The Judiciary

  • Created by: Isabella
  • Created on: 09-05-13 08:16

What is the Judiciary?

One of the three branches of goverment (the Exexcutive, the Legislative and the Jucidiary)

Used as a wide term for anyone that is involved in the administration and application of justice. The branch of government responsible for the adjudication of law and arbitration between parties in any legal dispute

Refers to all UK judges from lay magistrates to Law Lords

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Organisation of UK Courts

  • Supreme Court (created in 2009)
  • Court of Appeal (Criminal and Civil Divisions)
  • High Court
  • Country/Crown Court

Judges at all levels ensure that justice is done and the law is upheld

At the lower levels, the main role of the judge is to preside over trials and impose sentences

At High Court Level, judges hear more serious cases and hear cases on appeal

From the Court Appeal level and above, Judges are concerned with clarifying the meaning of law,not just applying it. They set precedent.

Cases heard at Court of Appeal level are normally a result of confusion from in the lower courts. They also deal with cases arriving from HRA 1998.

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The Roles of Judges

  • Preside over trials for serious cases (Criminal Law)
  • Deliever sentences
  • Peacefuly resolve matters between individuals (Civil Law)
  • Uphold the will of the legislature; take responsbility for applying its rule and securing liberties
  • Have responsbility for judicial review
  • Can be asked to chair enquiries
  • Up until 2009 they used to sit in Parliament

Why have their roles expanded?

  • Expanding role of Government, more legislation to adjust
  • Protection of civil liberties/rights- bringing judges into the political fray
  • An un-willingness of politcians to deal with sensitive issues such as abortion, euthnasia etc.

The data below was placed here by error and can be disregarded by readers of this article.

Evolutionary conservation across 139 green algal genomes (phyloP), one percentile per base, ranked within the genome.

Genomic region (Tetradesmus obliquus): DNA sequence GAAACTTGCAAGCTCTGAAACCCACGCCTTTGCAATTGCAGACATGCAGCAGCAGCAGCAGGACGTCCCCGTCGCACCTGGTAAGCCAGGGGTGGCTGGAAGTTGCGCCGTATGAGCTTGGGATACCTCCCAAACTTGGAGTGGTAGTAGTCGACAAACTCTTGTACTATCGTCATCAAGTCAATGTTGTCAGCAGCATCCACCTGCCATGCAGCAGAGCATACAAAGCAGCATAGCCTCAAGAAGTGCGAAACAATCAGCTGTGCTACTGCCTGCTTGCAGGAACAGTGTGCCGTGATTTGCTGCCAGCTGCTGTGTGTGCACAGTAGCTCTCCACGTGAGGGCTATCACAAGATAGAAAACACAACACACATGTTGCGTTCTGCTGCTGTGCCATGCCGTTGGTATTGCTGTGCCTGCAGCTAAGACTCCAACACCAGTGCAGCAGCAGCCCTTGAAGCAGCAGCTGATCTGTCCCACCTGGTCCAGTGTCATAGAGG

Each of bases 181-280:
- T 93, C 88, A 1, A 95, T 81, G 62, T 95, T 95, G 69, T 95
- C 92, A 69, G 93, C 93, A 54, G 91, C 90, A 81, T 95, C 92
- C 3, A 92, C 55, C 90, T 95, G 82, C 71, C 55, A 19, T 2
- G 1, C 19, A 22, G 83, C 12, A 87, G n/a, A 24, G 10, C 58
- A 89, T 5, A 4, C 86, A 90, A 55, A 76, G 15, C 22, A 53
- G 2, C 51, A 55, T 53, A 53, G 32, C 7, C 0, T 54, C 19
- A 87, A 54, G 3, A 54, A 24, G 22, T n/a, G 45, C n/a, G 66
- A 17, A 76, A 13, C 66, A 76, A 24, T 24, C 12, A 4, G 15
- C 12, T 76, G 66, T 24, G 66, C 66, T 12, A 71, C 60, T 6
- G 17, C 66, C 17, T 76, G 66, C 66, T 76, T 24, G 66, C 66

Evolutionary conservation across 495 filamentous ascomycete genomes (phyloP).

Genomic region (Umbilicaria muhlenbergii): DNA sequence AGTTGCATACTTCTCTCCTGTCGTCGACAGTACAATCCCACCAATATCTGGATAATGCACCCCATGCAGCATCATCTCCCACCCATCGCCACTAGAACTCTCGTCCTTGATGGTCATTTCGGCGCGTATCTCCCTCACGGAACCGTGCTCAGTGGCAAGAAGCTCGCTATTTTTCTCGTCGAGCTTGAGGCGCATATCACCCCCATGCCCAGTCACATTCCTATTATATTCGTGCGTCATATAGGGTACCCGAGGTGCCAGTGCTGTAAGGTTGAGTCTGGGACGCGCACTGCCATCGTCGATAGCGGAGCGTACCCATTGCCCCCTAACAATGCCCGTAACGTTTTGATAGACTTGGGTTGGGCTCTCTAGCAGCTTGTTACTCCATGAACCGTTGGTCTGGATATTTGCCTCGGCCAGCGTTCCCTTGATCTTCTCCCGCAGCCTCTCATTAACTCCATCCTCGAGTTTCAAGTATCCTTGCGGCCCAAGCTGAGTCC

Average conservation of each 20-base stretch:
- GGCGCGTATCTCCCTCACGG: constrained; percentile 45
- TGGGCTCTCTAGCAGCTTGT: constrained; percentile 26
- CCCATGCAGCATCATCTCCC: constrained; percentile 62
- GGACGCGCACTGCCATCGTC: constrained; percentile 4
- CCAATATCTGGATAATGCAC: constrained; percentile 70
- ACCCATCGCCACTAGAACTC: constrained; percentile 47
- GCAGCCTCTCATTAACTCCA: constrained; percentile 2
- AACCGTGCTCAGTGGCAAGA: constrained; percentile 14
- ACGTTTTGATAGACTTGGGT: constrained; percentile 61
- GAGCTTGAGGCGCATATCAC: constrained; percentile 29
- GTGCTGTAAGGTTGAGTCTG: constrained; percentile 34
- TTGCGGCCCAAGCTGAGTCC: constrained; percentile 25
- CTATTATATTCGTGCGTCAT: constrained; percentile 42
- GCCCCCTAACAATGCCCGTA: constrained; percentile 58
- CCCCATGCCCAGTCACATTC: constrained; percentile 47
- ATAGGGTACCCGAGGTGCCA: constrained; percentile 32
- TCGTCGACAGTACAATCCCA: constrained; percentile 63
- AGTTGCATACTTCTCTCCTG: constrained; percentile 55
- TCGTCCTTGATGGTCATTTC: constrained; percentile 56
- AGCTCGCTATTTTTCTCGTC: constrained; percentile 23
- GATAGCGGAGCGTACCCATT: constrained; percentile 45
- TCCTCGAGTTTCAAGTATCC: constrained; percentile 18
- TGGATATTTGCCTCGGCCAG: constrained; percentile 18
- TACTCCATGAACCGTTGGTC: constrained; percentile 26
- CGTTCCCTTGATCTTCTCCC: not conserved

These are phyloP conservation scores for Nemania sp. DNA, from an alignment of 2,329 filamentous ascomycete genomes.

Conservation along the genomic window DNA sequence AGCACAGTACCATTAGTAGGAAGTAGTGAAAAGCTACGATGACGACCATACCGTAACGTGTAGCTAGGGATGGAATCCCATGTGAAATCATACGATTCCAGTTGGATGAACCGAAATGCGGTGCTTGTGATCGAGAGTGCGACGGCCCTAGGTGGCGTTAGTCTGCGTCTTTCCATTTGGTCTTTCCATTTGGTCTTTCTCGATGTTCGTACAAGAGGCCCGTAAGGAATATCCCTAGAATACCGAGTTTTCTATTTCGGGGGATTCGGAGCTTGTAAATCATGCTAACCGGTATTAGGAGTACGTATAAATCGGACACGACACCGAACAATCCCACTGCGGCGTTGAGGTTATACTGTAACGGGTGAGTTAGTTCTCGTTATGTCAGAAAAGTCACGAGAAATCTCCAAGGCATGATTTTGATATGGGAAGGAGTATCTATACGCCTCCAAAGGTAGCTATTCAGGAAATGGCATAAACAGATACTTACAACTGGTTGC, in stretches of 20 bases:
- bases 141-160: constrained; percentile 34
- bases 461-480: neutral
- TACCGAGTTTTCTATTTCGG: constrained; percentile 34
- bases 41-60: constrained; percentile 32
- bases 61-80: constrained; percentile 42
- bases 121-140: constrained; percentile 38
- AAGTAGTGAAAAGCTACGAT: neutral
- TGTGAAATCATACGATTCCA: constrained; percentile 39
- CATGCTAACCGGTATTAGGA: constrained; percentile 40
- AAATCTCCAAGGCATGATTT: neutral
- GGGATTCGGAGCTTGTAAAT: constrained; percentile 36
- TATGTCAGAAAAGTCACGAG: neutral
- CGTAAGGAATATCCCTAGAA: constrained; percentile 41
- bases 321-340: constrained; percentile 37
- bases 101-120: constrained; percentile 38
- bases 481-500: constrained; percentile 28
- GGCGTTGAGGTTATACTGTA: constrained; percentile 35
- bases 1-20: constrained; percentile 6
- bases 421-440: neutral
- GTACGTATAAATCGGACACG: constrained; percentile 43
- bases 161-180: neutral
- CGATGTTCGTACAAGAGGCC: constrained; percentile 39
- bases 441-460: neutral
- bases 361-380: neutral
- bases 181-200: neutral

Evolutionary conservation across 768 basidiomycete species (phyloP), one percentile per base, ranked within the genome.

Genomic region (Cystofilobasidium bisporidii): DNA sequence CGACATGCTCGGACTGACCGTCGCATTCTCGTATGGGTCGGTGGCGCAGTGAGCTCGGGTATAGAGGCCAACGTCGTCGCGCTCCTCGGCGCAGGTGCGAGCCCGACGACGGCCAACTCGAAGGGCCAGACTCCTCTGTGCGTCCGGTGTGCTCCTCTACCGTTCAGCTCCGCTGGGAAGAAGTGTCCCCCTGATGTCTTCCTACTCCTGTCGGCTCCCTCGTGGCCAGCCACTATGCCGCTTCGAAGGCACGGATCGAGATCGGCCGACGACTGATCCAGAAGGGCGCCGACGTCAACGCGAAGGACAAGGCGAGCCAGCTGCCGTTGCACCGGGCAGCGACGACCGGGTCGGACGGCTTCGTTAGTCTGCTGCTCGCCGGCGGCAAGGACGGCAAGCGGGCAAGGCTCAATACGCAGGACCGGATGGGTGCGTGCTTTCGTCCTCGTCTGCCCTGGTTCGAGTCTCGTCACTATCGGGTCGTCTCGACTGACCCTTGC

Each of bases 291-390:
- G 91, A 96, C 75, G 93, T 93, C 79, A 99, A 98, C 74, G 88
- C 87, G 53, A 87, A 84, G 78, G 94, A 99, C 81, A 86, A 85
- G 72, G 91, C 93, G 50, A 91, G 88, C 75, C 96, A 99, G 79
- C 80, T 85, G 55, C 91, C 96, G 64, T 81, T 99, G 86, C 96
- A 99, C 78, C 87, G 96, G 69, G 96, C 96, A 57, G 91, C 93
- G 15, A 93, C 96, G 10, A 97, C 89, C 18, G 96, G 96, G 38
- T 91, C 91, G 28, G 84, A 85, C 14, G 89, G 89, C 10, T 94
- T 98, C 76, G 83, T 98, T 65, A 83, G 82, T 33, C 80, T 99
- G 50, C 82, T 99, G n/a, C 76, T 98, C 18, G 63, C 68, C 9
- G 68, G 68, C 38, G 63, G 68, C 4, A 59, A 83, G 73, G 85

• Increasing complexity of government machinery, higher chances of conflict between branches of government
  • Increase in groups being willing to use the courts to get their demands made
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Judicial independence

Judicial independence is a fundamental characterestic of liberal democracy

Implies that there should be a strict separation between the judiciary and other branches of government 

It is excepted that the judiciary should be able to functin freely without any interference from the government

One of the key differences between a liberal and authoritarian state

Secured in Britain in 3 ways:

  • Their security of tenure
  • Their political nature
  • The way in which they are selected
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Selection of judges

Traditionally appointed by the Government of the day. Most senior ones used to be appointed by the PM after consultation with the Lord Chancellor- dangers of this such as nepotism and people not chosen on judicial merit but partianship.

New arrangements were made by the Lord Chancellor mid 2003 and included in the CRA 2005

A Judicial Appointments Commission examines the way in which appointments are made. It puts forward nominations and there are clear restrictions on the power of the Lord Chancellor to reject them

For the Supreme Court, an Admissions Commission puts forward only one name to the Lord Chancellor. They can accept this nomination or reject it, but can't but forward any other suggestions.

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Type of People selected as judges

  • Normally middle aged
  • Normally male
  • Born into the professional middle class
  • Normally Oxbridge educated
  • Wealthy
  • Conservative in thinking
  • Said to be out touch with the lives of ordinary people
  • Overwhemingly white,male, middle aged and upper middle class
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Security of Tenure

Once installed in office, they usually retain their position subject to good conduct

Should not be liable to removal on whim of the political parties or individuals